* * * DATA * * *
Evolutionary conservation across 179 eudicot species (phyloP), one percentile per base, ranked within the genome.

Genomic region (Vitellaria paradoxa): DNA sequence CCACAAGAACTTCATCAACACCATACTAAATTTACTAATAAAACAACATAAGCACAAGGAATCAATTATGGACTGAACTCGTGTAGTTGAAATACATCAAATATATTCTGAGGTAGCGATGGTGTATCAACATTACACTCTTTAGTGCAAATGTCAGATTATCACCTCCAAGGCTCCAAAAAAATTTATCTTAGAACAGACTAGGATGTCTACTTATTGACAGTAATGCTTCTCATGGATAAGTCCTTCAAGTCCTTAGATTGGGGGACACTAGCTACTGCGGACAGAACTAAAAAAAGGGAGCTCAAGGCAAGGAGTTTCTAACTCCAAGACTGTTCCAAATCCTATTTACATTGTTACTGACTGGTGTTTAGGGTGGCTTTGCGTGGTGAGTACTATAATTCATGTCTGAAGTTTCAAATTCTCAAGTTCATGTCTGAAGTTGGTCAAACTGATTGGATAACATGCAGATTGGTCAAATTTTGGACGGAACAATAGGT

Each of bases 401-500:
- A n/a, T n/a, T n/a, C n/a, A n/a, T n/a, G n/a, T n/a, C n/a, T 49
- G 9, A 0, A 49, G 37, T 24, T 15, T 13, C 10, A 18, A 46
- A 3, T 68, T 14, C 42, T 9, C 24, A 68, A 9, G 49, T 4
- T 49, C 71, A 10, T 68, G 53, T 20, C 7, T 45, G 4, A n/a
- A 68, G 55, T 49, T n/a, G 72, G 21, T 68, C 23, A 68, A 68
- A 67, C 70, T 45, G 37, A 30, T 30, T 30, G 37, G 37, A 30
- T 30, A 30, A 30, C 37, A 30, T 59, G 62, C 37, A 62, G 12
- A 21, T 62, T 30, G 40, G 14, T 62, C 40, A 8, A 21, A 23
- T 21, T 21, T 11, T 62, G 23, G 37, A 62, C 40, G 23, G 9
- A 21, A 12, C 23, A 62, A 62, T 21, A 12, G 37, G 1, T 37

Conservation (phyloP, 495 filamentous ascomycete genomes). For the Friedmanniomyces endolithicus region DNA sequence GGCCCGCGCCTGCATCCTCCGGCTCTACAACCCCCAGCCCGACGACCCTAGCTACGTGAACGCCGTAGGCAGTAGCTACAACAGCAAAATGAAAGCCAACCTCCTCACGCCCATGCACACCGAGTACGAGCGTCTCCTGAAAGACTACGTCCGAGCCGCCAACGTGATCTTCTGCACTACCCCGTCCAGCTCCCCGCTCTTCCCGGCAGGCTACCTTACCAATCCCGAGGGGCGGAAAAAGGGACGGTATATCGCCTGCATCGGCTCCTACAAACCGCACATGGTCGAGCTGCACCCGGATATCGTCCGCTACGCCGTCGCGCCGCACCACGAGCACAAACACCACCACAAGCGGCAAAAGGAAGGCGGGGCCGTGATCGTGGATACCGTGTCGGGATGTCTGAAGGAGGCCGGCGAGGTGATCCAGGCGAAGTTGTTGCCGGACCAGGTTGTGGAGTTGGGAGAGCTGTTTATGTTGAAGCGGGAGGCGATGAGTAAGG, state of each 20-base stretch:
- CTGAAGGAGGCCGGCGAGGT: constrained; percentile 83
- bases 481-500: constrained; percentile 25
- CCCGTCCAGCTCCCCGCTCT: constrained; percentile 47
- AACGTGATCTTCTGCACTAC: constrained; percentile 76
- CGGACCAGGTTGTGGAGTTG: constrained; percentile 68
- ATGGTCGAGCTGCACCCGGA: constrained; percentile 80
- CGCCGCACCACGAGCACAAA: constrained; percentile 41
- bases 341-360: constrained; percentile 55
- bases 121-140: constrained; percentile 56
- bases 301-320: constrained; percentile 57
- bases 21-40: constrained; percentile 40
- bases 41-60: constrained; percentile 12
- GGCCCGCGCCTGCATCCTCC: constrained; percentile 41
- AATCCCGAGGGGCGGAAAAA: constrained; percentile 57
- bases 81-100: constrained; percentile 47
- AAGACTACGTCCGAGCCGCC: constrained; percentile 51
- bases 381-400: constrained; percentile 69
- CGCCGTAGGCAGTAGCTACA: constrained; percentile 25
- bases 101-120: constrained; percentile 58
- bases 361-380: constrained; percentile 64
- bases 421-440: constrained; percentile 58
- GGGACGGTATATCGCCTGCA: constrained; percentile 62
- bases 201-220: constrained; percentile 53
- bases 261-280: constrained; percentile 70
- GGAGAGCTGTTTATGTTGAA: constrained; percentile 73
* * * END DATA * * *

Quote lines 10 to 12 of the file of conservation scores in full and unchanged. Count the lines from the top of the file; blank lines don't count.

- T 30, A 30, A 30, C 37, A 30, T 59, G 62, C 37, A 62, G 12
- A 21, T 62, T 30, G 40, G 14, T 62, C 40, A 8, A 21, A 23
- T 21, T 21, T 11, T 62, G 23, G 37, A 62, C 40, G 23, G 9